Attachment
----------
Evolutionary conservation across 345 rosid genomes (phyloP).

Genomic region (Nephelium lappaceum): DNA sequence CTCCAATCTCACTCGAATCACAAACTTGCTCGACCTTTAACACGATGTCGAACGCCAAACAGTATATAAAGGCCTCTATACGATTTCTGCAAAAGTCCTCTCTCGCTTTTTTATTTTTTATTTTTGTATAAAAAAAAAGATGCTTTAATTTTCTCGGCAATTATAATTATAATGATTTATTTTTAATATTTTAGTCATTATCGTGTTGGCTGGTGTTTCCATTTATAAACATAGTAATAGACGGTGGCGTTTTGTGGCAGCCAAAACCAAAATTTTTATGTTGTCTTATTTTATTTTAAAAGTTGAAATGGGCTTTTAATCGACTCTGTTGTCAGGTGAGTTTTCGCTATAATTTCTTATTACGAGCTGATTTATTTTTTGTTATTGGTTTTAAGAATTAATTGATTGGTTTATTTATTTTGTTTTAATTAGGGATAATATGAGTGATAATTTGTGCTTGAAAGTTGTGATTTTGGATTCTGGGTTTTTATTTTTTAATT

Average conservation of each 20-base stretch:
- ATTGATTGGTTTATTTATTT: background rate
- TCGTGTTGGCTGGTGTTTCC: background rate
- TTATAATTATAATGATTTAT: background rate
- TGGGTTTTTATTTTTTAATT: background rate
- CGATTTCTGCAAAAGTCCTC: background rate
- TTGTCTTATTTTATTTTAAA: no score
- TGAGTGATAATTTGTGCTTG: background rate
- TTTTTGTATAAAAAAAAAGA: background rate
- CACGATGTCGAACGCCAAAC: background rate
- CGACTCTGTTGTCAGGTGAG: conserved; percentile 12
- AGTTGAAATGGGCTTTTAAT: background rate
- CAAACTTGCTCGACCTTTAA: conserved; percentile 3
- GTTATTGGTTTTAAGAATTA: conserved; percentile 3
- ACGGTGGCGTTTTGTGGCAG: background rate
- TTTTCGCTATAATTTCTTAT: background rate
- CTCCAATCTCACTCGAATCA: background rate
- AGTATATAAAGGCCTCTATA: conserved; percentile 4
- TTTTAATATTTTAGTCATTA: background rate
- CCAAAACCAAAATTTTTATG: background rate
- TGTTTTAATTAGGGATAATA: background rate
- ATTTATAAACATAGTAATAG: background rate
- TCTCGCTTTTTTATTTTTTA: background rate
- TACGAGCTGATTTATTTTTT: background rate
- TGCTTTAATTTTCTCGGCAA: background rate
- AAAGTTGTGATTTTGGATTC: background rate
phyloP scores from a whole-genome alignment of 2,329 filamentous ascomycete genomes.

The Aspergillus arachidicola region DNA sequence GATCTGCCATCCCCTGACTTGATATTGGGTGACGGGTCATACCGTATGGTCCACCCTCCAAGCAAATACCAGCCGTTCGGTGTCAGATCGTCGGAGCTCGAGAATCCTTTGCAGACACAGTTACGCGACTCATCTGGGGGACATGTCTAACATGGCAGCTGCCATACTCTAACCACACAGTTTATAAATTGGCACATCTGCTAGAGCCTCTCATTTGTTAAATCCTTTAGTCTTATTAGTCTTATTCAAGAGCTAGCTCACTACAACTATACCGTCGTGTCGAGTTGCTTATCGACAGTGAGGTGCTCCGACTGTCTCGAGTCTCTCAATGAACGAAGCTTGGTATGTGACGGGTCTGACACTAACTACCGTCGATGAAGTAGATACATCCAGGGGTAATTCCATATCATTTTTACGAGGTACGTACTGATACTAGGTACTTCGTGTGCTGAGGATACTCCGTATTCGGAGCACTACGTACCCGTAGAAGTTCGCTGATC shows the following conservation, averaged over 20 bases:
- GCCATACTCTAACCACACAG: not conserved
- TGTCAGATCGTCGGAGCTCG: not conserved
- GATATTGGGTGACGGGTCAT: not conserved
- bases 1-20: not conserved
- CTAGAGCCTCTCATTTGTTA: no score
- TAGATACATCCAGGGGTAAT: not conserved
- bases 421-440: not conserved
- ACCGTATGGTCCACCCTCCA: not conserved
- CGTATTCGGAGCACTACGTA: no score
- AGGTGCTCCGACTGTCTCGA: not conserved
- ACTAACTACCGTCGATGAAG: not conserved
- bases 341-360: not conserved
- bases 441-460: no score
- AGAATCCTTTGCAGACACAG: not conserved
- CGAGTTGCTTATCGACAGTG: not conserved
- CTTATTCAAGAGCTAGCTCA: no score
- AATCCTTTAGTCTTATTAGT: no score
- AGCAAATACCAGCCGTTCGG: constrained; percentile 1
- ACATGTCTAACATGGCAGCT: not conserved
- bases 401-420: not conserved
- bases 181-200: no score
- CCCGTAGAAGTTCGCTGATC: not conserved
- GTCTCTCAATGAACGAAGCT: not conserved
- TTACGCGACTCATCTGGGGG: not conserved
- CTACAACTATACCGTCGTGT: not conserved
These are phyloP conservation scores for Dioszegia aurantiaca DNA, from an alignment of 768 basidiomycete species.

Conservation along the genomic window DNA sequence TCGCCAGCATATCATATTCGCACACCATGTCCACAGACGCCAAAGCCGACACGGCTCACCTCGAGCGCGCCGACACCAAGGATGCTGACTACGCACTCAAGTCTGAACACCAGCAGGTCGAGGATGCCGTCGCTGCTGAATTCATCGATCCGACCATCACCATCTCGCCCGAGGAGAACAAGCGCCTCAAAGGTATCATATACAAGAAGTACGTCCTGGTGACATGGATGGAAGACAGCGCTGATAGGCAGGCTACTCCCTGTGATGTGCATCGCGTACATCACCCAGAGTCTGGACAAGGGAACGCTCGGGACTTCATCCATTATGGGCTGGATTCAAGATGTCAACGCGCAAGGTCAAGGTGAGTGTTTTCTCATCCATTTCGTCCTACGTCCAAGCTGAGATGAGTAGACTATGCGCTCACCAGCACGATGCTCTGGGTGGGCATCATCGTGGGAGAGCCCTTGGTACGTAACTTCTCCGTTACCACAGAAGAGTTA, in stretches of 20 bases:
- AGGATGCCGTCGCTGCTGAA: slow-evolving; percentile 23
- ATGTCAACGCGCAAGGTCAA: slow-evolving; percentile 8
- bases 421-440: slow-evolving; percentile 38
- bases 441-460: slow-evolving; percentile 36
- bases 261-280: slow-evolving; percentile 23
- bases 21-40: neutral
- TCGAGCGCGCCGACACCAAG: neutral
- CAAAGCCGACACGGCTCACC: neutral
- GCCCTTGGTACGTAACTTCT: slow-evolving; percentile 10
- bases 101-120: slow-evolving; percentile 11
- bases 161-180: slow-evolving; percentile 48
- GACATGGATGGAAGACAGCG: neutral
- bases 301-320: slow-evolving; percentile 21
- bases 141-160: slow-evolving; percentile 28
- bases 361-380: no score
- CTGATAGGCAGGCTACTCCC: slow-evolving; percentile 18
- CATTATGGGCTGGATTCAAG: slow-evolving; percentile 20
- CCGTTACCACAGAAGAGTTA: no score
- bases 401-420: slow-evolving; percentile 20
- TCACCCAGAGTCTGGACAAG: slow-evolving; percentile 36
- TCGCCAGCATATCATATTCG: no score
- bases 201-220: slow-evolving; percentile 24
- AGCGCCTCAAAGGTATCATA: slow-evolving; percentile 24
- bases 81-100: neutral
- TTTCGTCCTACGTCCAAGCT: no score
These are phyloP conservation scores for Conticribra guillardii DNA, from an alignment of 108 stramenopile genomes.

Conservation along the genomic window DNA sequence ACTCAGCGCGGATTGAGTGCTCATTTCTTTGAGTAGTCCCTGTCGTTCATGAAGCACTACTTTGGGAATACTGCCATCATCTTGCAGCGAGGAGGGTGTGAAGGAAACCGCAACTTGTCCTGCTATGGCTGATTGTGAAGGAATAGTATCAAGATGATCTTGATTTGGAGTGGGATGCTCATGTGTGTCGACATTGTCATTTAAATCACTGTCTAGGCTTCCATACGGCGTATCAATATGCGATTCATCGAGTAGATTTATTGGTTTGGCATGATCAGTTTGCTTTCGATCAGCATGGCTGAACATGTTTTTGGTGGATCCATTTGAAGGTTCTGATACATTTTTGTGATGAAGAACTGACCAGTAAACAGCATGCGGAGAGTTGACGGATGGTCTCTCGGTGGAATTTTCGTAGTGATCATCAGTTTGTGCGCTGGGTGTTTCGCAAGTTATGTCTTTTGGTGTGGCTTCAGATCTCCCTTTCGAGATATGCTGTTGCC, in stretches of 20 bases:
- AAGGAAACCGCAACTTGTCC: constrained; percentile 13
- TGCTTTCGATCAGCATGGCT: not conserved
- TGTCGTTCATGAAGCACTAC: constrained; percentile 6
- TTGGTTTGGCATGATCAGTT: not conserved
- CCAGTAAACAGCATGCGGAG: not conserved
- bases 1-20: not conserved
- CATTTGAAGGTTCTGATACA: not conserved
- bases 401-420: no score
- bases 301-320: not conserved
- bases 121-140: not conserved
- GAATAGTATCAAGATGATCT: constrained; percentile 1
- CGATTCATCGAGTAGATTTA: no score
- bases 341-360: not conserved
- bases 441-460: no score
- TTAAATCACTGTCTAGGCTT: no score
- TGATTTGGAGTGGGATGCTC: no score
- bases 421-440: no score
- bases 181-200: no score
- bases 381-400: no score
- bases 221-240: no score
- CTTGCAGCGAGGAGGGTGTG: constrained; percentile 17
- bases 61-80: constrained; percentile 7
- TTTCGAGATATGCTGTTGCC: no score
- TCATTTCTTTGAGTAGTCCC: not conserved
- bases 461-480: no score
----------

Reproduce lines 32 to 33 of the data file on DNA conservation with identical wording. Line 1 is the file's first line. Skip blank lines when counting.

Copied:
- TGTCAGATCGTCGGAGCTCG: not conserved
- GATATTGGGTGACGGGTCAT: not conserved